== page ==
Rachel Marco embraces the environment through an adventurous lifestyle


From a young age, sophomore Rachel Marco has been fascinated with nature and all that it has to offer. Year after year, Rachel finds herself becoming more deeply involved with the environment, as the lessons the outdoors has taught her have built her character and are beginning to determine her future.

In the fifth grade, Rachel was selected to attend Goodwillie Environmental School. For the two years she spent at the school, Rachel learned about so much more than just simply the environment. 

“I learned that you don’t have to do everything a traditional way,” Rachel said. “There, obviously, the learning is very different from a traditional school because it’s focused around nature, and I just learned that there are so many opportunities that you can have in life.”

Since her time at the fifth and sixth grade environmental building has ended, many new opportunities have certainly appeared in Rachel’s life. 

In the summer of 2019, Rachel backpacked through the mountains of Idaho with the National Outdoor Leadership School. For 16 days, Rachel and 12 other students lived solely off the land for just over two weeks; throughout the entire trip, the only contact they had was with each other.            

“I just liked meeting all the new people,” Rachel said. “It’s kind of crazy how close you get to those people when you are not around technology or distractions like that, and you are actually forced to talk to each other all the time.”

Throughout her time in the backcountry of Idaho, Rachel’s determination and discipline was tested as she and the other students faced many challenges, both physically and mentally. 

“We had to climb down the mountain, but it was during a thunderstorm, which wasn’t good because climbing with rocks and backpacks is really difficult to do when the rock is wet,” Rachel said. “On the way down, a kid broke his ankle, so we had to evacuate him. That was really challenging and everybody was a little scared because nobody knew what was going to happen.”

Not only has Rachel spent a summer adventuring in the wilderness of Idaho, but she has also taken trips with her family members to Zion in Utah, and she has white water kayaked over 200 miles through roaring rapids. 

Throughout all of her adventures within the outdoor environment, Rachel has also held a love for running from a young age. 

“I like to run because when I am backpacking, you are pushed to your limit, and you can’t stop because if you stop you literally could die on a mountain, but with running it is kind of the same thing,” Rachel said. “You have to discipline yourself with the mentality that you can’t stop, and I think that is a really cool thing that more people need to do or focus on in order to really push themselves through tough times.”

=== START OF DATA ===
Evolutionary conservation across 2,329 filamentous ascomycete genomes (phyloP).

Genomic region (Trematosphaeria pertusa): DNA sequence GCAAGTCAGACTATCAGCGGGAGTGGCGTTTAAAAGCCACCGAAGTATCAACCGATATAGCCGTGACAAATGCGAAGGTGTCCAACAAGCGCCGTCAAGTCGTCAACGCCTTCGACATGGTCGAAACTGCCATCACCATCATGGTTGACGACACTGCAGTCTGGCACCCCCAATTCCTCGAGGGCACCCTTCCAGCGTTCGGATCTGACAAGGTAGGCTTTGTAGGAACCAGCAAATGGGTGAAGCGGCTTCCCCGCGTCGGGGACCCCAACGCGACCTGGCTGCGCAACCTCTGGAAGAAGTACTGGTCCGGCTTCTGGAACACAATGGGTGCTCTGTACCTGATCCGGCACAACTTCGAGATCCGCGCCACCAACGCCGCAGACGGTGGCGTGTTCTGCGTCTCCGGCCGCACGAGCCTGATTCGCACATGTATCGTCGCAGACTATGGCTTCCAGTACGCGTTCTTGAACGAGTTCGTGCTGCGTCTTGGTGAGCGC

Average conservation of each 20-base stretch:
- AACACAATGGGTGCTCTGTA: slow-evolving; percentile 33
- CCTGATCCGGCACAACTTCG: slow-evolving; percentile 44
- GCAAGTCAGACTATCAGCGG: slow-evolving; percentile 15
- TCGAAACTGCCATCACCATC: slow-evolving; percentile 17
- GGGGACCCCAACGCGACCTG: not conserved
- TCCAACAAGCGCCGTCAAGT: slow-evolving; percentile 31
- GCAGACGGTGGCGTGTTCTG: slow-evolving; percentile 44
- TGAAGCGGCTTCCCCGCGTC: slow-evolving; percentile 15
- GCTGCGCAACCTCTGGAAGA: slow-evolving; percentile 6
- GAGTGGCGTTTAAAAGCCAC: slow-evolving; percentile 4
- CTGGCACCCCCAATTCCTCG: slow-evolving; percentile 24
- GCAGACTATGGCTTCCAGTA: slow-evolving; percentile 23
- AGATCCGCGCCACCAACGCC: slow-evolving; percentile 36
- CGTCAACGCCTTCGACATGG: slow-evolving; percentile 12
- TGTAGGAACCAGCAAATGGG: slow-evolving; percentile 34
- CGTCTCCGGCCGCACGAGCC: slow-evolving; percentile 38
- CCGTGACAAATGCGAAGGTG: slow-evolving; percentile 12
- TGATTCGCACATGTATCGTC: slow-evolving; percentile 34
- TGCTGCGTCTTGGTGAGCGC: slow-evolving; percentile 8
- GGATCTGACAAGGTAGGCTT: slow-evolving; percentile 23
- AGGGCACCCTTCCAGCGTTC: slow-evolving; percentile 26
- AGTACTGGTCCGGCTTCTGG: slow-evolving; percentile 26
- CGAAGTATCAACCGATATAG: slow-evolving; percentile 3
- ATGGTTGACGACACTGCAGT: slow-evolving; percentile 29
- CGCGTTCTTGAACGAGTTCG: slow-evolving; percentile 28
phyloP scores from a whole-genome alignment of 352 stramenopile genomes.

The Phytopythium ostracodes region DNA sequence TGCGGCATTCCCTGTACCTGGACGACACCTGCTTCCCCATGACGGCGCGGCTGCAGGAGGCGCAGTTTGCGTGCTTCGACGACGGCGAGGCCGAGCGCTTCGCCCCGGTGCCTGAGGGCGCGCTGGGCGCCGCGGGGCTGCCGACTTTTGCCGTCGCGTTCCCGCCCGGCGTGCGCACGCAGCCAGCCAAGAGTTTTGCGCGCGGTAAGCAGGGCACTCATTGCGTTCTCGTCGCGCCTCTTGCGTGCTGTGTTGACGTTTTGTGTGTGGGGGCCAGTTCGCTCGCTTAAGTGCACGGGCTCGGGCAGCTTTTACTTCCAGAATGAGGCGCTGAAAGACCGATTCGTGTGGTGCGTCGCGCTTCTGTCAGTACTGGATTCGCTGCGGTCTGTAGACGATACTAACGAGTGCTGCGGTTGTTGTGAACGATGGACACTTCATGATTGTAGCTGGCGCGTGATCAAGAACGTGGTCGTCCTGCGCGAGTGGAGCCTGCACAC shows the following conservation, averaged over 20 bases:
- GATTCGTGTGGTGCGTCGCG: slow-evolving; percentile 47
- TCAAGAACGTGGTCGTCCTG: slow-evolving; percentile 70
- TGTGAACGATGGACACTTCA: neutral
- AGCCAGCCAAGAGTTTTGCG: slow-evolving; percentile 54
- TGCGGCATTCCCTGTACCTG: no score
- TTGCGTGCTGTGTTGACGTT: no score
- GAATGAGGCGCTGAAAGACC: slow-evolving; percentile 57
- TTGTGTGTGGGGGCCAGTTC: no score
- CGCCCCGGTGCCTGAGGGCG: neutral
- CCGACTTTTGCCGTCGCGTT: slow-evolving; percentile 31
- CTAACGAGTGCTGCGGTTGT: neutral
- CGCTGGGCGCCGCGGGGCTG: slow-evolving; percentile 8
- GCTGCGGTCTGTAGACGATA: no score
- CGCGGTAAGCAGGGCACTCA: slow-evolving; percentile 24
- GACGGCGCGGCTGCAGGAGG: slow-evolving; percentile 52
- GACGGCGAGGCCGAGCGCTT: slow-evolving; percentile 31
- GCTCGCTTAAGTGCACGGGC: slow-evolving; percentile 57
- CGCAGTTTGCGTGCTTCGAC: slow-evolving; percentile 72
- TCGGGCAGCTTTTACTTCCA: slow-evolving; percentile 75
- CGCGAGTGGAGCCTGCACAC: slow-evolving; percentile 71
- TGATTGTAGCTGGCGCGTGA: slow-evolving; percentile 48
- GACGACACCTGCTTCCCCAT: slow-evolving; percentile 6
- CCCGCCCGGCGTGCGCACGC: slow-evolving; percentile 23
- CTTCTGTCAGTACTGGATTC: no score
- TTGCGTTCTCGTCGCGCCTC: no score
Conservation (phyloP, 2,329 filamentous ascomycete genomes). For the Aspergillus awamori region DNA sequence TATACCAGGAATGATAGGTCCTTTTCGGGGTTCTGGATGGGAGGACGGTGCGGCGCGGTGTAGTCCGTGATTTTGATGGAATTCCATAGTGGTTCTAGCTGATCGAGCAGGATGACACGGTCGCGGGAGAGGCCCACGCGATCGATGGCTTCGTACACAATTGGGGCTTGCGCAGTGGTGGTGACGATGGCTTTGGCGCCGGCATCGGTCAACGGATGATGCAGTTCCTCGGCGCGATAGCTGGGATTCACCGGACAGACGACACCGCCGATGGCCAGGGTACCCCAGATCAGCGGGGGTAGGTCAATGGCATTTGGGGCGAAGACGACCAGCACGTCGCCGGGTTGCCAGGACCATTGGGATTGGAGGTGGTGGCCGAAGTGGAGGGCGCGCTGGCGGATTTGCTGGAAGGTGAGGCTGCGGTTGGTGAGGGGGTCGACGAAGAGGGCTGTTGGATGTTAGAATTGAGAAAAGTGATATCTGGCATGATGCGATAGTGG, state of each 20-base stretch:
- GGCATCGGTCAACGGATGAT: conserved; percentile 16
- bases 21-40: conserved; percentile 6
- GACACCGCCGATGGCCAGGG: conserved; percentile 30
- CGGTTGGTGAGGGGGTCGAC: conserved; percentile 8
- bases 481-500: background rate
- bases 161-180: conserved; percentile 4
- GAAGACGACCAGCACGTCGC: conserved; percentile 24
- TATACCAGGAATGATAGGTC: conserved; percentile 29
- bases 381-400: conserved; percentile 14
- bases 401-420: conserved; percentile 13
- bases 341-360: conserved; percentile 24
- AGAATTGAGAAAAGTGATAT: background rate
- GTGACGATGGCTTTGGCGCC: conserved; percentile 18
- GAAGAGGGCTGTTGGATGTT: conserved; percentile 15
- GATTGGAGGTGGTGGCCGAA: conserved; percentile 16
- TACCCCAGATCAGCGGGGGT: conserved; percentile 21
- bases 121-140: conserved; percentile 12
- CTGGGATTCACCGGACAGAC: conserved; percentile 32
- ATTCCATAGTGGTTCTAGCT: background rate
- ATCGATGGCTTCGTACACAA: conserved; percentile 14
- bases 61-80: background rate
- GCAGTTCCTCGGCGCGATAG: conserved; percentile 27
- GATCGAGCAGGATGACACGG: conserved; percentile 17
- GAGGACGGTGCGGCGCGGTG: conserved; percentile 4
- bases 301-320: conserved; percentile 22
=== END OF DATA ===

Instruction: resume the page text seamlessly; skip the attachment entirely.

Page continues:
The amount of time Rachel has spent in admiration of nature has allowed her to better understand what she hopes her future will look like. 

“If I could, I would probably live somewhere out west in the mountains when I am older just because you still have people around you, so you have that sense,” Rachel said. “But you can also just get away and escape if you want to.”

As Rachel hopes to go into sustainability or environmental leadership in the far future, an opportunity to learn more about these fields has presented itself in Rachel’s life. 

Currently, Rachel is applying to a boarding school in Idaho known as the Alzar school. At this prestigious academy, 28 chosen students focus on environmental science for 16 weeks, and they even get to travel to its 300-acre campus in Chile to backpack and white water kayak near the Patagonia region. At Alzar, students focus on topics including cultural exchange, a subject Rachel has a great amount of interest in. 

“It is a big decision to leave for that long, but I think I would get a lot out of it because the teachers reflect so much of what I want to be when I am older,” Rachel said. “Right now I am just applying to see if I get in to see if it is even an option for me.”

All of the time Rachel has spent in the outdoors and engaging with nature has taught her many lessons about the impact nature can leave on your life. Through her many trips and adventures, Rachel has disciplined herself and is able to look past the challenges in order to find serenity in the outdoors. 

“When you are outdoors, sometimes it really sucks and you just want to go inside,” Rachel said. “Once you get back, you realize how much you learned from it and the connections you can make through nature. It really is just a good break from the busy world around you.”